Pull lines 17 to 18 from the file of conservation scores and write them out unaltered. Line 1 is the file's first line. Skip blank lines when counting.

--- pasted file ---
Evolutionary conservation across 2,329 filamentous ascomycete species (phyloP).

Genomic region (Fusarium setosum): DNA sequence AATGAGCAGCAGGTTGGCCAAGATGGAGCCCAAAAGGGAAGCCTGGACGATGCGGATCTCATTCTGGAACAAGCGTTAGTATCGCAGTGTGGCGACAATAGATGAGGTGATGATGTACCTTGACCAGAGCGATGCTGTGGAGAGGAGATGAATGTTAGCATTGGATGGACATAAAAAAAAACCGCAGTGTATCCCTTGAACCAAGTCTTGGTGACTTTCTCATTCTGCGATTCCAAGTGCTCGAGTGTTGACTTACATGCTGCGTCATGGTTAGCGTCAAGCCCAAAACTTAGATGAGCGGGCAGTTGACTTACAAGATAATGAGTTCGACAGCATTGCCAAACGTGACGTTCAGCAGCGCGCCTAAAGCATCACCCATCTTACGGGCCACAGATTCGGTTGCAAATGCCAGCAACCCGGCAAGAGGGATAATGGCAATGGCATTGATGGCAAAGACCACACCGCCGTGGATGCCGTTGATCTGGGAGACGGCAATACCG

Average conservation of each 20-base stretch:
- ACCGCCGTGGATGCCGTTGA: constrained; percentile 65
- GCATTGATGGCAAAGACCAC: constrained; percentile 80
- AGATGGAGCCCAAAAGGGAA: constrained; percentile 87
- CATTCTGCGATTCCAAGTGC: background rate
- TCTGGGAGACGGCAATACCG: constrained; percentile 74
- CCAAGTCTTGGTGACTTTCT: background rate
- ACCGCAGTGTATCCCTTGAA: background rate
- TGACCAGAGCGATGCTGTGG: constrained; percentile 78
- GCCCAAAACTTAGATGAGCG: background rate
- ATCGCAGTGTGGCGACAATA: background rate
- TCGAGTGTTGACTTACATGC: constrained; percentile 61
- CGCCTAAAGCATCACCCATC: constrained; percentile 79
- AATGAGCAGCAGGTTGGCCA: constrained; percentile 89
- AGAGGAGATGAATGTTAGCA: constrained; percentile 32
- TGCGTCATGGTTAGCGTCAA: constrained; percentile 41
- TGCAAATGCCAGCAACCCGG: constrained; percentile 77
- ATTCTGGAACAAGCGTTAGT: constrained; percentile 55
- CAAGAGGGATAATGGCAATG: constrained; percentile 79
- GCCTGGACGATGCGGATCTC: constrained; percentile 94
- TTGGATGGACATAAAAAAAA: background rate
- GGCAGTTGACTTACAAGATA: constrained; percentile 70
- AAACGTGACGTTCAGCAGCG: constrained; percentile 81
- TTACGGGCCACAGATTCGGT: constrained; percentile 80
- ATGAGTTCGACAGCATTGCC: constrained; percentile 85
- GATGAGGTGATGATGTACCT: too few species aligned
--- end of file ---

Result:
- AGAGGAGATGAATGTTAGCA: constrained; percentile 32
- TGCGTCATGGTTAGCGTCAA: constrained; percentile 41